Early bird

March 3, 2012

It's hard to wake up early. Well, it's not bad when you're forced to stand at the bus stop for school in the morning. Same with waking up for work. You've got someone to pull you out of bed, whether it's your mom or your paycheck. But what about those days in college when your first class was at two PM? It's the ultimate test of willpower.

Fight the voice in your head telling you to crawl back under the covers. Get up when it's just getting light out. Coffee tastes amazing at dawn. So does a hot breakfast. When you overcome that unbearable sleepiness, and it only takes five minutes and a splash of water to snap out of it, everything is amazing. Food tastes better, books are a joy, and your favorite songs sound even more perfect. (Don't turn on the TV.)

It's because it's dead quiet. Even if there isn't a sound for the rest of the day, the world feels more awake at ten AM. Even if you can't see it, you can sense the people and cars bustling outside. But early in the morning, the world is still asleep. You stole a bit of time for yourself and you can use it however you want.

When you sneak something in before you're supposed to, it's like you have a secret that nobody else knows. It's nothing earth shattering, but not insignificant either, that you've been awake just a little bit longer than everyone else. And it feels like the rest of the day is longer. Say you're used to getting up at nine, but today you managed to get up at six. Normally, by the time it's three, it's mid-afternoon and the day is just about over. But if you were up early, then the same amount of time that passed would have you at noon. The day's hardly started. So use that. Use that to build that thing you've been thinking of building, or reading, or going to see. You can watch a whole movie, or read 5 chapters of a book, or write a few pages, or practice that instrument.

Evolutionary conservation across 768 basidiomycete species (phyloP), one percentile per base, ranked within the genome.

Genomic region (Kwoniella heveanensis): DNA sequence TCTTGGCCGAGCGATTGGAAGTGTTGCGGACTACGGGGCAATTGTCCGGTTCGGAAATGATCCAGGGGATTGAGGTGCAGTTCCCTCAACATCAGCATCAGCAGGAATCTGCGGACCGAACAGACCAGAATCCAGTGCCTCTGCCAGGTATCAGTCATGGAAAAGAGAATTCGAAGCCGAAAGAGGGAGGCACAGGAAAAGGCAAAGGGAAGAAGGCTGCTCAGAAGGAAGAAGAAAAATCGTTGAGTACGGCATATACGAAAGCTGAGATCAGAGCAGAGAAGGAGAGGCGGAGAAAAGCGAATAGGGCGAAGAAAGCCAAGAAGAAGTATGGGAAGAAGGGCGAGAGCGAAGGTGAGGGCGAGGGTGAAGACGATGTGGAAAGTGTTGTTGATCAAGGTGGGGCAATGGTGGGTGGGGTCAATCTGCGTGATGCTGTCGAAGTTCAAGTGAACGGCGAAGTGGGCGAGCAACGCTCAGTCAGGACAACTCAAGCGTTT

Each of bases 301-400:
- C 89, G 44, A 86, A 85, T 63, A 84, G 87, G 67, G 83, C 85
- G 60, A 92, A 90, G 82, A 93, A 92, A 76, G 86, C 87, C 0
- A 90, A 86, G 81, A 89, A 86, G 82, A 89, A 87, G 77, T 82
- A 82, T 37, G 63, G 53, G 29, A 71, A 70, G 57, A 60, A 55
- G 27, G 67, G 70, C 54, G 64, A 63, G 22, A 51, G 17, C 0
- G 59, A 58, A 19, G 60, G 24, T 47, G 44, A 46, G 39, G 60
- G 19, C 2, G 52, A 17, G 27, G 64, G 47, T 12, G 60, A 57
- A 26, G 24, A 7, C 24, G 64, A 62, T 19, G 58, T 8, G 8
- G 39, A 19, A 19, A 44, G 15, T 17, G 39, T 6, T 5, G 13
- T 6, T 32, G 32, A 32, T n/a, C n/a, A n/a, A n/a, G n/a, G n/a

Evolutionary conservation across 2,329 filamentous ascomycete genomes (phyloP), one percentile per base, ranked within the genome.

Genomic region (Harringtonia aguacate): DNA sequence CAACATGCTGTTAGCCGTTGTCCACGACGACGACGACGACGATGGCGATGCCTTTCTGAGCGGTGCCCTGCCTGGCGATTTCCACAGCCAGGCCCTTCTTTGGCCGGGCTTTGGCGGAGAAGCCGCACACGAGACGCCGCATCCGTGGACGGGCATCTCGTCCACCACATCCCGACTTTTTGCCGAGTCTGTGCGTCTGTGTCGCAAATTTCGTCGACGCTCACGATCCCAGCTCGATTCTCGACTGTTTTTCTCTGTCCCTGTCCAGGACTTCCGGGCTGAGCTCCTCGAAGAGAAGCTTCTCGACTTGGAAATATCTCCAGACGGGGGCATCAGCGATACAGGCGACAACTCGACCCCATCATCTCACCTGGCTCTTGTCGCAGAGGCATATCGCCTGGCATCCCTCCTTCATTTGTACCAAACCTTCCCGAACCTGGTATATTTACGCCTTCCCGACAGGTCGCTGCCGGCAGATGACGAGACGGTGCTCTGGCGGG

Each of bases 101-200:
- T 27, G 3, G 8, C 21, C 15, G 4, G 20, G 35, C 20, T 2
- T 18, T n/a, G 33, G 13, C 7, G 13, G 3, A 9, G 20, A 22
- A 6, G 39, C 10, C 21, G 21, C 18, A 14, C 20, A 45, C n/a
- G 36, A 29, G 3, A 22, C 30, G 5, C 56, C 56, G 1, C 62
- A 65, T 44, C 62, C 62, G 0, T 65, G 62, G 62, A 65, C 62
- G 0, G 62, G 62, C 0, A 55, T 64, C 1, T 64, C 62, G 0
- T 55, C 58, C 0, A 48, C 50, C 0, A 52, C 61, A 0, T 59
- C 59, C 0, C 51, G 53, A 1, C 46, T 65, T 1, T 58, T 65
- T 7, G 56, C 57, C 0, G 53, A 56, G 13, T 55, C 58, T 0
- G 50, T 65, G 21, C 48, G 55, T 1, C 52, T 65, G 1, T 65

But like I said, it only feels like the day's longer. I'm proposing you sleep the same amount (or more, if you're deprived). Which means the other difficult, maybe even more difficult, side of this whole thing is going to sleep earlier. So you have your stash of willpower for the day. Make sure even after waking up early, keeping yourself and your house clean, eating right, exercising, and doing your good work for the day, to save a little bit of that willpower to get yourself in bed early, so all that quiet you owe yourself in the morning is possible.

But what's the point, you ask. Why don't I just do all that stuff at night? I think the key here is, at some point in the day, you need to start winding down. I mean, you could theoretically be wired all the time, but that's a recipe for burnout. So you have those same hours, and you could be doing certain things during those hours, but would you rather be doing those things when you're winding down, or when you're just getting started?